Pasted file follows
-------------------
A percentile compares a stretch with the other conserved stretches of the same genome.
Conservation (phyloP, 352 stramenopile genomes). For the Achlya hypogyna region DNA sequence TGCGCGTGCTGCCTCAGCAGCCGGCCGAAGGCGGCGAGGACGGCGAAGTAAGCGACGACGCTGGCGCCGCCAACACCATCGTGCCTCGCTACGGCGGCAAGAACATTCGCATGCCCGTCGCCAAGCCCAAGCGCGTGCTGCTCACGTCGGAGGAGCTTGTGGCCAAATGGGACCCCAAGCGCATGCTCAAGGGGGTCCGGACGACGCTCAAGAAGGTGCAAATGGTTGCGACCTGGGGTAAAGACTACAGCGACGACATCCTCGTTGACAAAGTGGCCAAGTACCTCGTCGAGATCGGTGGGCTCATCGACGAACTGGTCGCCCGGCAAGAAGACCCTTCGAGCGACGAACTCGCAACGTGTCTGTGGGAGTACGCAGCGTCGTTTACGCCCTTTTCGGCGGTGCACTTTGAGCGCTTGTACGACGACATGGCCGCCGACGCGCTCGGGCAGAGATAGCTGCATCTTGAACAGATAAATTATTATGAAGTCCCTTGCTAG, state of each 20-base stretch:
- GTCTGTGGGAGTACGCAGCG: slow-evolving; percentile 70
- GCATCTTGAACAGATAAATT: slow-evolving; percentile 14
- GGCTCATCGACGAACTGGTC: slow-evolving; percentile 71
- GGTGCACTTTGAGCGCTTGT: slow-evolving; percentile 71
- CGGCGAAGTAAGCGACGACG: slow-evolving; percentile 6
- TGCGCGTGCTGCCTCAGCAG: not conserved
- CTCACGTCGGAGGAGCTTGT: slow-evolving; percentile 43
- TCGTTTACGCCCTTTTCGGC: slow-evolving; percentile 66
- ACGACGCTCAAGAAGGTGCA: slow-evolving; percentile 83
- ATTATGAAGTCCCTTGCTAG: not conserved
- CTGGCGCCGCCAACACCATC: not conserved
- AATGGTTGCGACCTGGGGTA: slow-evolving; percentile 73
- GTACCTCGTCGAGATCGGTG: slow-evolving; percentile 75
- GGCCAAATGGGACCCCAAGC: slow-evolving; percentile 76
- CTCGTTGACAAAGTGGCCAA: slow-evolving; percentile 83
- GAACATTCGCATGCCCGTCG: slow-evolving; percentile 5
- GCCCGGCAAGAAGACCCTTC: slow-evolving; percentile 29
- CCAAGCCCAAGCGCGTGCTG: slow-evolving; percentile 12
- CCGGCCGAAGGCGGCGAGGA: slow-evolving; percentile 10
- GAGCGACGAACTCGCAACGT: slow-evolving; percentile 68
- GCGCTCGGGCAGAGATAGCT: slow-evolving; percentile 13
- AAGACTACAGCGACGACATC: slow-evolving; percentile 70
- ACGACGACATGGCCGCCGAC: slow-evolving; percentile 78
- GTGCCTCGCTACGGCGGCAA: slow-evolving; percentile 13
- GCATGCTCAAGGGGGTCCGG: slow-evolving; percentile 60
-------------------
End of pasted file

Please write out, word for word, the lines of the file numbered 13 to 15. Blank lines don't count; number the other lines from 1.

- CTGGCGCCGCCAACACCATC: not conserved
- AATGGTTGCGACCTGGGGTA: slow-evolving; percentile 73
- GTACCTCGTCGAGATCGGTG: slow-evolving; percentile 75